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At some point in life, we all experience anxiety. The racing heartbeat and shallow breaths prepare you to either face your fear head-on or run from it. We can’t avoid anxiety since it’s a natural response meant to keep us alive. However, anxiety does become an issue when it becomes chronic and affects our physical health.

According to the National Institute of Mental Health, anxiety is more likely to affect women than men, but that doesn’t mean it can’t influence everyone at some point. The stress of life, significant changes, and everyday scenarios can cause anxiety, but it’s how our body holds onto it that matters. At Brain Forest Centers, we take pride in helping people navigate and overcome their generalized anxiety disorder. Neurofeedback is a powerful tool, and all of our patients walk away feeling mentally clear and physically great. Here are just some of the physical effects of anxiety.

Central Nervous System

GAD (generalized anxiety disorder) or long-term anxiety can cause your brain to release a continuous flow of the stress hormones, such as adrenaline and cortisol. These hormones are responsible for your fight or flight response and usually leave you with that all-too-recognizable knot in your stomach. These hormones can also cause dizziness, frequent headaches, and depression. While your nervous system must be ready to react to high-stress events, staying at this high level of alertness is not healthy and good for the rest of your body. In many cases, long-term exposure to cortisol contributes to weight gain, especially in women.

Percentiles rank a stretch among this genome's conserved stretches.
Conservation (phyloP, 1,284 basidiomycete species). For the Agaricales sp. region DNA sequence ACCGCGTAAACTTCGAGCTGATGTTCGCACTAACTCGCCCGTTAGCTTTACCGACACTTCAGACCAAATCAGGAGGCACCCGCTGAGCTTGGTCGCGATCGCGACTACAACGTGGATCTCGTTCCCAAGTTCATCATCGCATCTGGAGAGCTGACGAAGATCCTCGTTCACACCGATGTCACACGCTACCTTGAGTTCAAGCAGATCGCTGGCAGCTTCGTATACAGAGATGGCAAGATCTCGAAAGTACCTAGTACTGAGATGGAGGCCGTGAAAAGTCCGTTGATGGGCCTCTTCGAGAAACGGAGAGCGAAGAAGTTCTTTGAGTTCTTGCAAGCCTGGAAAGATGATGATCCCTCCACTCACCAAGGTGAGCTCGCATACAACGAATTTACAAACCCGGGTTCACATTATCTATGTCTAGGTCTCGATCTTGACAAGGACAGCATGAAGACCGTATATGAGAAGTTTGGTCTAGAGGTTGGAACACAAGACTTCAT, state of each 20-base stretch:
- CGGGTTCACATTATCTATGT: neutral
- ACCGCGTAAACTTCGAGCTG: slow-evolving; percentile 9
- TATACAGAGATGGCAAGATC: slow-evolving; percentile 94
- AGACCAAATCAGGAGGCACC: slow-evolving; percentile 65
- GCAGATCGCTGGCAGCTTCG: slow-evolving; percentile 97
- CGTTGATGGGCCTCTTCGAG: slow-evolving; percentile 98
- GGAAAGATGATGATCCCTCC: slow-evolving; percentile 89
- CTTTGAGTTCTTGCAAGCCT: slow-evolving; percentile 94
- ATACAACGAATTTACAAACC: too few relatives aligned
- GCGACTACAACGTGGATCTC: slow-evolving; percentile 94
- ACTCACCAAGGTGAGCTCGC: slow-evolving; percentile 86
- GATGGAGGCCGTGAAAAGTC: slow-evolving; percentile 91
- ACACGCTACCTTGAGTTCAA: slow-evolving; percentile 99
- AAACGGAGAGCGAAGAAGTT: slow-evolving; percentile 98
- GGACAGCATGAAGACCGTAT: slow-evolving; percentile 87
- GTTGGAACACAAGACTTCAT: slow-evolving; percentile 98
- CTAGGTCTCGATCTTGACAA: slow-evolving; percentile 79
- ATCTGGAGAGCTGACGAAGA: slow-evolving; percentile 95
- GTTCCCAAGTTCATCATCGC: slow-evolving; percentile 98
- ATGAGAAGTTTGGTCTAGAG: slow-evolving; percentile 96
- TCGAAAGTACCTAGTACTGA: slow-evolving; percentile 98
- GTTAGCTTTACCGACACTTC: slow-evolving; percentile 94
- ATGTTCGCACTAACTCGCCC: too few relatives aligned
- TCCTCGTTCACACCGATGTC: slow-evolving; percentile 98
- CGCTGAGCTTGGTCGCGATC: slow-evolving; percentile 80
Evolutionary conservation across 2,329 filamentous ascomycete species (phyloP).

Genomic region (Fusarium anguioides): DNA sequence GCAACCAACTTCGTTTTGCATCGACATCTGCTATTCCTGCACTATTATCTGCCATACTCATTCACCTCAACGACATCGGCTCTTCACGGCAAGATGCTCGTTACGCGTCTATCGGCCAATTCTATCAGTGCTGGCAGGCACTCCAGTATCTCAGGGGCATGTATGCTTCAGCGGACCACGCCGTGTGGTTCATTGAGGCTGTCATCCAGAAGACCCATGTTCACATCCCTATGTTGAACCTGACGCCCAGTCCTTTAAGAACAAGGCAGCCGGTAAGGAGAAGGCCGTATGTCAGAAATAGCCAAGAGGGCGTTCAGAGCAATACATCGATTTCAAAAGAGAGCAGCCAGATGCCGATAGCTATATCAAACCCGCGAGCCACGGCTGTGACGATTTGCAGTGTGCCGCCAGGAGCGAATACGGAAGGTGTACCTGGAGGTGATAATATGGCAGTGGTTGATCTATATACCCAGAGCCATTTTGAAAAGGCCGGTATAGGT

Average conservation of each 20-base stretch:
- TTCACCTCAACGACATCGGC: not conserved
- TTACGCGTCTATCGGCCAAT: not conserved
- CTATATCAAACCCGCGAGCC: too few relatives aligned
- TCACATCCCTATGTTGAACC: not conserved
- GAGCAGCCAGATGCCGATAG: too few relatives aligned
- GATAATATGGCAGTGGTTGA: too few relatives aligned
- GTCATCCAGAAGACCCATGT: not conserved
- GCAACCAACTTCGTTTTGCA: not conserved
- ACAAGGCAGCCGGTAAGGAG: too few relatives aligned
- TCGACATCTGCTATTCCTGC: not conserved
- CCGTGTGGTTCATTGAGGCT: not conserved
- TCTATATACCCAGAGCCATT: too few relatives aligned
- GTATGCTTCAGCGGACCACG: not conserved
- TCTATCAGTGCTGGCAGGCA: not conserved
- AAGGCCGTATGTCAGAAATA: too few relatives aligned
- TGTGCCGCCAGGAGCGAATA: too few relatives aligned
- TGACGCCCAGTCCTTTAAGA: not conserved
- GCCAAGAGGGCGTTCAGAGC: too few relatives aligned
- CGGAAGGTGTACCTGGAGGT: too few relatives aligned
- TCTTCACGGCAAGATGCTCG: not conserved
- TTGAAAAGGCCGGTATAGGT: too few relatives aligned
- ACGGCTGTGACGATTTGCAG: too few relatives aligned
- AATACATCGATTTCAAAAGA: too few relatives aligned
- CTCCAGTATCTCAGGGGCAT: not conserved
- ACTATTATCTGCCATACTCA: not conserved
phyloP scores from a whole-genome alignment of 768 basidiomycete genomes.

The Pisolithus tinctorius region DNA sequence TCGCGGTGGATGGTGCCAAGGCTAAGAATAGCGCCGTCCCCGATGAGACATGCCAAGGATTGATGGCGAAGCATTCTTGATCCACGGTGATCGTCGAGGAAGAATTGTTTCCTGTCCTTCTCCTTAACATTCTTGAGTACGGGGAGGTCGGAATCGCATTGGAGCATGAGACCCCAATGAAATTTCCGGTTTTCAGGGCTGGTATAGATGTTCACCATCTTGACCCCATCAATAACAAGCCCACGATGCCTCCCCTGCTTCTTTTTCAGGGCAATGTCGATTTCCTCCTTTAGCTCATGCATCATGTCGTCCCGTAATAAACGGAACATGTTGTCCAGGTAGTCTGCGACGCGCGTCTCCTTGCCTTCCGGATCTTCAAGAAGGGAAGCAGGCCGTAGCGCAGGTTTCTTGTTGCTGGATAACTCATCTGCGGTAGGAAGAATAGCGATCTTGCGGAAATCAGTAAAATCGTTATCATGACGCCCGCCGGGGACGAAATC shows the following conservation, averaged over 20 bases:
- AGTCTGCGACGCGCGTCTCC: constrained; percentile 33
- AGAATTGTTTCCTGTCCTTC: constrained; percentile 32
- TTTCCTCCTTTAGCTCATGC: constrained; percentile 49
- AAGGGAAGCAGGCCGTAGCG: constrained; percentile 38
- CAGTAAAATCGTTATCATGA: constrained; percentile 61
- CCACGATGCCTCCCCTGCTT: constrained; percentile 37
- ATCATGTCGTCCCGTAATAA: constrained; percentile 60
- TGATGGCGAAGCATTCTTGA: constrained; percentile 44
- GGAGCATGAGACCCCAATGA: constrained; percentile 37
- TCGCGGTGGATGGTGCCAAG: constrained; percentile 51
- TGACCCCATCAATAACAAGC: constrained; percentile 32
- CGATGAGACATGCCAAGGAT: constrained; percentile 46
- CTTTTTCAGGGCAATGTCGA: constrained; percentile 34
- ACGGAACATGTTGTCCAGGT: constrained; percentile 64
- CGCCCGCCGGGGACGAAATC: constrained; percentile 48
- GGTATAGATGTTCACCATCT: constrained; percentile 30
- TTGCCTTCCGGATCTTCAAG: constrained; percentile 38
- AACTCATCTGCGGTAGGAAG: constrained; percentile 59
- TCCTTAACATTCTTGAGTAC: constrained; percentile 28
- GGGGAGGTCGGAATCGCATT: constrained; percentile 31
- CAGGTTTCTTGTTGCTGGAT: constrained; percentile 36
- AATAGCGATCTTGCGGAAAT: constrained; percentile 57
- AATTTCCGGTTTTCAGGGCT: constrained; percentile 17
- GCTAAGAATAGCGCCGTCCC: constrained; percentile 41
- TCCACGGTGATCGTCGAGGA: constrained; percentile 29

Cardiovascular System

When your nervous system sends out adrenaline, you might notice a racing heartbeat, palpitations, or chest pain. This hormone also increases your blood pressure as more blood is concentrated on the brain to help you make split-second decisions. However, remaining in this state can lead to issues with high blood pressure and heart disease. If you already have heart disease or are predisposed, anxiety can increase your chances of a coronary event.

Immune Response

GAD causes your body to remain in an anxious state that doesn’t allow it to return to normal. While it’s essential that you respond appropriately in intense situations, what’s not appropriate is your nervous system remaining in this state. While the occasional stress can give your immune system a boost, not addressing your long-term anxiety can weaken it. With a weakened immune system, you’re more vulnerable to viral infections, the flu, or other frequent illnesses.

How to Identify Anxiety

Identifying whether or not you have anxiety requires a deep understanding of your body and how it functions. If you don’t have a medical reason for your symptoms, then you could have anxiety. While there’s no medical test for anxiety, seeing a mental healthcare expert is always a good idea, especially if you’re experiencing signs of depression as well.

Symptoms of anxiety often look like:

  • Stomach pain, nausea, or digestive trouble
  • Frequent headaches
  • Insomnia or sleeping issues
  • Weakness and fatigue
  • Shortness of breath or rapid breathing
  • Pounding or racing heart rate
  • Chronic sweating
  • Trembling or shaking
  • Persistent muscle tension or pain

Let Brain Forest Help with Your Anxiety

The body heavily reflects what’s happening in your brain. It often keeps score, and many physical ailments can be explained or treated by taking care of your mental health. At Brain Forest Centers, we help individuals of all ages mitigate their mental and physical symptoms of anxiety, PTSD, and concussions. If you’re ready to discover a new you, it starts with understanding the physical effects of these mental health issues and how your body is dealing with a high-stress level.

To find out more about your brain and how it’s functioning, give us a call at (317) 288-9828 and schedule your free consultation today.